No one wanted to miss a step. To the right: step, step, step! Then the sideway step turned to the left. Turn around! Yheeyi! Behind the captain-conductor we run circles around the floor. The musicians on stage are energised by this display.
When the last drum roll ends the songs, shouts of hallelujah! ring across the theatre. Teary faces and open hands raised to the sky. Each in prayer. It was definitely an exhilarating set that brought everyone closer to God. Close enough to know Lerato La Jesu. The train has not derailed and we join in: “Le a mmakatsa. Le a mphodisa. Le a mphedisa. Le a ntshedisa. Lerato la Jesu.”
The show is not hers, she is doing it together with us, the gathered masses! We are all in this together! Christ died for us all. “O, I love Him. My Redeemer.” Thembekile proclaims on the slow ballad Christ Died for Me that has the vocalists and congregation swaying side to side. This song proves itself a crowd favourite and has united all the gathered in feverish worship. No seat is occupied. The many have become one! No surprises there; the death of Christ is the very foundation of the faith, of salvation.
The mic is handed over to Dumelang, the drummer, to also declare his love. He leaves his drum set and comes centre stage to exalt in angelic mezza-soprano, not just the love but also the peace that surpasses all human understanding. Ke Kgotso. The audience and choir join him: “It is well with my soul.” Thembekile takes it off from Dumelang. Raises it higher. It is more than well with our souls.
There’s a lady in white, in the fifth row from the stage, towards the edge. She is one of the very few people seated in the hall. She is hunched over, face between her knees, hands hanging just above her feet, her back arching outwards almost violently, then collapses inwards in relief. She trembles a little in between the heavy breathing. It too, is well with her soul. Her body is just struggling to acquiesce to that reality.
Wethembekile! Thembekile’s ultimate testimony. Her worship. It’s a self-written song. And she is singing it from where it comes: her heart. “Akasoze akuyekele. Wethembekile.” Almost as if soothing the lady in white, assuring her that deliverance soon comes. As it did with Hagara and Isaac in the wilderness. For Daniel in the lion’s den.
This the first session Thembekile closes off with a song that was surely designed to let us know what is to come in the second session. Khulula is highly energetic and a hair raiser. Terene ya moya gets recharged and goes into overdrive. The crowd outpours to the front in frantic dance.
Little did we know that that would be their permanent station in the second session. Before the intermission El de Soul filled the entire stage with his presence; he sang with so much passion it almost seemed palpable. And it was left to funny man Tieho Khaukhau to provide the halftime entertainment.
Thembekile and her vocalists came back from the intermission ready to dance in white Harvest branded T-Shirts, blue jeans and white sneakers. They’re met with cheers and tears as they get ready to scatter away any demons that might still be lingering on.
First, the wail of Simeon at the sight of Christ, Nna Ke Mmone, to ease us into things. When the old saint sang that hymn he was announcing the greatness that was to follow, and we too sang it in the same spirit; things were indeed about to get lit!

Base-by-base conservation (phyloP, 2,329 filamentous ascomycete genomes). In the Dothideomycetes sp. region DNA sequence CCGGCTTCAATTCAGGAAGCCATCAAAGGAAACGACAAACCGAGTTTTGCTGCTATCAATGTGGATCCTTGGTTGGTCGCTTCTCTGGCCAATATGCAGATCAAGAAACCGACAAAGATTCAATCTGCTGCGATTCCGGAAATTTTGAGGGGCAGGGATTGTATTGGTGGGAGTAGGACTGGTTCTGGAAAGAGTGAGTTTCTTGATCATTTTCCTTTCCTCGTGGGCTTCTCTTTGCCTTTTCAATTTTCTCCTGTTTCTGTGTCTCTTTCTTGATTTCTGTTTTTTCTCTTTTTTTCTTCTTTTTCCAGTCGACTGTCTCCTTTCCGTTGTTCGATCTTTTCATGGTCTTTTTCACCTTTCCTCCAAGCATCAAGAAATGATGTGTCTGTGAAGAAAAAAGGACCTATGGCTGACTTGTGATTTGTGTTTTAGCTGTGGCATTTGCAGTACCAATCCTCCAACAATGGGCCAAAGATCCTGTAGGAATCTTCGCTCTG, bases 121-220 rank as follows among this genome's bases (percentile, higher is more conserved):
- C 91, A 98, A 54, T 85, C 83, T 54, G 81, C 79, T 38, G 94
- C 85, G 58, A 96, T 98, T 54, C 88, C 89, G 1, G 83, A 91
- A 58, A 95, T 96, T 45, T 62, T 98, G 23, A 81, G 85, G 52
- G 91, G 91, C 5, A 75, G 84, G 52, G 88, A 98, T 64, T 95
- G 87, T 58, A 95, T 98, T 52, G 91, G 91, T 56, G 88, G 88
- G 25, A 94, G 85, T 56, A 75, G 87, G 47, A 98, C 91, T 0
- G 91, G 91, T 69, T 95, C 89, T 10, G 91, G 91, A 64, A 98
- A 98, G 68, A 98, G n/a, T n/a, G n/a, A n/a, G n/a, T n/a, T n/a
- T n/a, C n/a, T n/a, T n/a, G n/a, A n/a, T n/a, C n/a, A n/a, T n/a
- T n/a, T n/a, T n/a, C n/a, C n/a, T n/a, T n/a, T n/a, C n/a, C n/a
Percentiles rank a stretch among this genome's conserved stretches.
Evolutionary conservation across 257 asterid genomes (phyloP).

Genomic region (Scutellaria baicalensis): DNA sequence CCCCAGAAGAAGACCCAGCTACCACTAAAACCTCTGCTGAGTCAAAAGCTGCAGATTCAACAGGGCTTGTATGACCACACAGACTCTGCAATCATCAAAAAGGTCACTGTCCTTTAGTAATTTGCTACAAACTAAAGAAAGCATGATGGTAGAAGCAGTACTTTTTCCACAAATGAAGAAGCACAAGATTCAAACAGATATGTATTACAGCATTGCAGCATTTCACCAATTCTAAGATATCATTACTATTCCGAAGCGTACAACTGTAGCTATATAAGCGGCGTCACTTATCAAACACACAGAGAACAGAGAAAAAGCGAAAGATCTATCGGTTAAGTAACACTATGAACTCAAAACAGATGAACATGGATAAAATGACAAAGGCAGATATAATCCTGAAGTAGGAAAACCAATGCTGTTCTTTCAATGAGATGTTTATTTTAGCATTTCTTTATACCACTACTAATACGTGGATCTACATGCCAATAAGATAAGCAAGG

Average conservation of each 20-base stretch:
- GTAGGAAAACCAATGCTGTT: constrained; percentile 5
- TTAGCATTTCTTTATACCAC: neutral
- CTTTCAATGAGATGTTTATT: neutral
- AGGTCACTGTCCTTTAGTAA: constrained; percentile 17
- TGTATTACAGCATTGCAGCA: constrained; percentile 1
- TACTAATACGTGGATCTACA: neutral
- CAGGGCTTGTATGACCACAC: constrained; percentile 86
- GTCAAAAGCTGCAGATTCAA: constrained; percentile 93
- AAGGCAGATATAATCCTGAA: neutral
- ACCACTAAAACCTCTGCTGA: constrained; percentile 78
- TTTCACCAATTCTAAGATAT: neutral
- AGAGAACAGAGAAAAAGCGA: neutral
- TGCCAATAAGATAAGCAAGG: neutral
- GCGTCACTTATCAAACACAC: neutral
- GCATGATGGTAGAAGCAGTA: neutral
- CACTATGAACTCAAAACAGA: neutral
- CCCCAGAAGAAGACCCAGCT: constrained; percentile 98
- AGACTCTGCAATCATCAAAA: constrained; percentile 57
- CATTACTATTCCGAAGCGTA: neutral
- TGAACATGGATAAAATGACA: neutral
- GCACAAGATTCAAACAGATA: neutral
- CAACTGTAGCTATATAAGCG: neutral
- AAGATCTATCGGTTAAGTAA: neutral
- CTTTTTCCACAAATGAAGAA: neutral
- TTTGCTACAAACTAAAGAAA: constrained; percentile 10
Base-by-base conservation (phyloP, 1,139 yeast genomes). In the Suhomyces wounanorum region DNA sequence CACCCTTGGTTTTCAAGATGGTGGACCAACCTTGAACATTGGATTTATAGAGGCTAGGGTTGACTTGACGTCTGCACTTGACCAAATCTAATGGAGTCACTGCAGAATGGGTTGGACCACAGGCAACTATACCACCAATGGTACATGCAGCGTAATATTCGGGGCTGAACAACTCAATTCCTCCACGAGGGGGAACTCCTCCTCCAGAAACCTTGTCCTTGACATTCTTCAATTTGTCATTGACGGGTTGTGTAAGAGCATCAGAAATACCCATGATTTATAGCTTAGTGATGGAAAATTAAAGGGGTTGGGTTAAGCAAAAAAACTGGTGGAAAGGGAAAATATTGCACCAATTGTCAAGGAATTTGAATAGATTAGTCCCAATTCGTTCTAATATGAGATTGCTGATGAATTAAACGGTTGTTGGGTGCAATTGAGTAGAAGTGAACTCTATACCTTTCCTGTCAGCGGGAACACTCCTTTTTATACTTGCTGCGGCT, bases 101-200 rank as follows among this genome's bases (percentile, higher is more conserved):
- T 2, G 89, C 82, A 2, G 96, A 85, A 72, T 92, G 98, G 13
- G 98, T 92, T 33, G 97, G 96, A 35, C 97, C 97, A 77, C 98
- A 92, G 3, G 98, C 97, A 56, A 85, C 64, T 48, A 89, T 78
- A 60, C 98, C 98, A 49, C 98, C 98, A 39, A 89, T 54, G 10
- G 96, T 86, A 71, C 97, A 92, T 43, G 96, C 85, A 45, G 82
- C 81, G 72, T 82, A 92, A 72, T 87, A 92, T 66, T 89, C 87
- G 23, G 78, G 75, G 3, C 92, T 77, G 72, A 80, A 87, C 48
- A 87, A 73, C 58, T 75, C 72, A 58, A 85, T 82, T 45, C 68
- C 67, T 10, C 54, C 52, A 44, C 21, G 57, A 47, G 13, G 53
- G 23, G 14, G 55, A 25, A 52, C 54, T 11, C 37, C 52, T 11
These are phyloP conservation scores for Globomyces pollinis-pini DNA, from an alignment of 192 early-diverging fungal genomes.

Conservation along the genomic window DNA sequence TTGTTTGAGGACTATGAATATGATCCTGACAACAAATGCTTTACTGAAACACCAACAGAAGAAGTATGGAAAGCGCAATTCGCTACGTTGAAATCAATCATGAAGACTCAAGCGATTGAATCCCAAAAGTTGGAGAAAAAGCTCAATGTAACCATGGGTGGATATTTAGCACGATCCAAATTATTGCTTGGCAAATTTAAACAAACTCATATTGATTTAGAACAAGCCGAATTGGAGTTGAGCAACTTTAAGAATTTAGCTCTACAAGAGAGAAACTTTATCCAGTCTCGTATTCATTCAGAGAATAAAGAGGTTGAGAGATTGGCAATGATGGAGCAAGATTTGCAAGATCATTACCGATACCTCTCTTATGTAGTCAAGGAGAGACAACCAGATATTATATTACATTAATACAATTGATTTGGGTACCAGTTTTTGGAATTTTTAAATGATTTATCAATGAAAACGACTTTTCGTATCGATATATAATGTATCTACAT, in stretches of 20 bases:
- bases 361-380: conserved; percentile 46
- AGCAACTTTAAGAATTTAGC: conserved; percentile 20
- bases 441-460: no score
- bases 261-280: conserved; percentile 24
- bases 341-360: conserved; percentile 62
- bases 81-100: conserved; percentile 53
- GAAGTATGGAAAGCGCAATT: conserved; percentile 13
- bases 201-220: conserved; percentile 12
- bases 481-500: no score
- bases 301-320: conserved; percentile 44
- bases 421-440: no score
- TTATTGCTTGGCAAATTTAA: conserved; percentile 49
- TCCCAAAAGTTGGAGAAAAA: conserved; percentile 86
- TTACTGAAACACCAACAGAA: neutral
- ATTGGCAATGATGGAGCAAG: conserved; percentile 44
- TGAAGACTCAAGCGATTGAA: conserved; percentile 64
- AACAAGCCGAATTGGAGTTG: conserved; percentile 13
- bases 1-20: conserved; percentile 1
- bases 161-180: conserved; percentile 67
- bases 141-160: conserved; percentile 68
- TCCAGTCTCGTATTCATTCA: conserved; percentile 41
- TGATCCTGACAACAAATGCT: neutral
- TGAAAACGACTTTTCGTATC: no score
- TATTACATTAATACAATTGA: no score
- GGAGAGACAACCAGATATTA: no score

The band brings out the funk in Speak Lord. The bassist Plaatjie pulling the strings with a wry smile colouring his face. Then the choir does this wonderful thing where they chip in, almost uninvited, almost in whisper, “Ke la hao” to Thembekile’s “Lentswe.”
It is of course a call and response song, rehearsed as such to perfection, but the beauty of it is that it comes out so authentically spontaneous. The interchange between the lead and her vocalists a thing of sheer brilliance!
Much like in rehearsal, Thembekile has a corner she takes a breather at between rounds. It’s stool is a couch fit for a queen, the coffee table a pedestal for the Harvest branded water bottles. She visits the corner twice as she relents the battle ring to her guest artists.
Almost as if a mother throwing all the sweets in the store at the incalcitrant child throwing a tantrum, Thembekile brings out the surprise act, Sam, who stands tall at the edge of the stage, dressed slimly, one foot on the monitor, mic in a tight gripping hand, the other strong and firm in its concerted effort to reach the heavens, and he elicits a voice so majestic the whole hall almost drowns him out in ululations. Goosebumps galore! “Well, I don’t know Sam, but Sam knows what he’s doing.” Comes a tweet surmising this pleasant surprise.
This is the part that got everybody weak, and some on their knees. Thembekile can barely walk straight to take up her position centre stage – she too is defeated. “Igama le Simakade igama eli na mandla” she professes when she finally catches her breath. Amen! We conclude our prayers.
When she closes off her debut show with a reaffirmation of her hope, Themba Lam, there is no need for a standing as seats haven’t felt any warmth in ages, the ovation is granted. The performers bow out. And just like that, it’s a wrap.
But … wait! What happens now? Do we go home? One almost wants to cry – must it really end? It’s a holiday tomorrow after all. An encore is desired, but we are all so spent we hardly have the energy to accept the reality that there was, and is, life outside Harvest Live in Concert.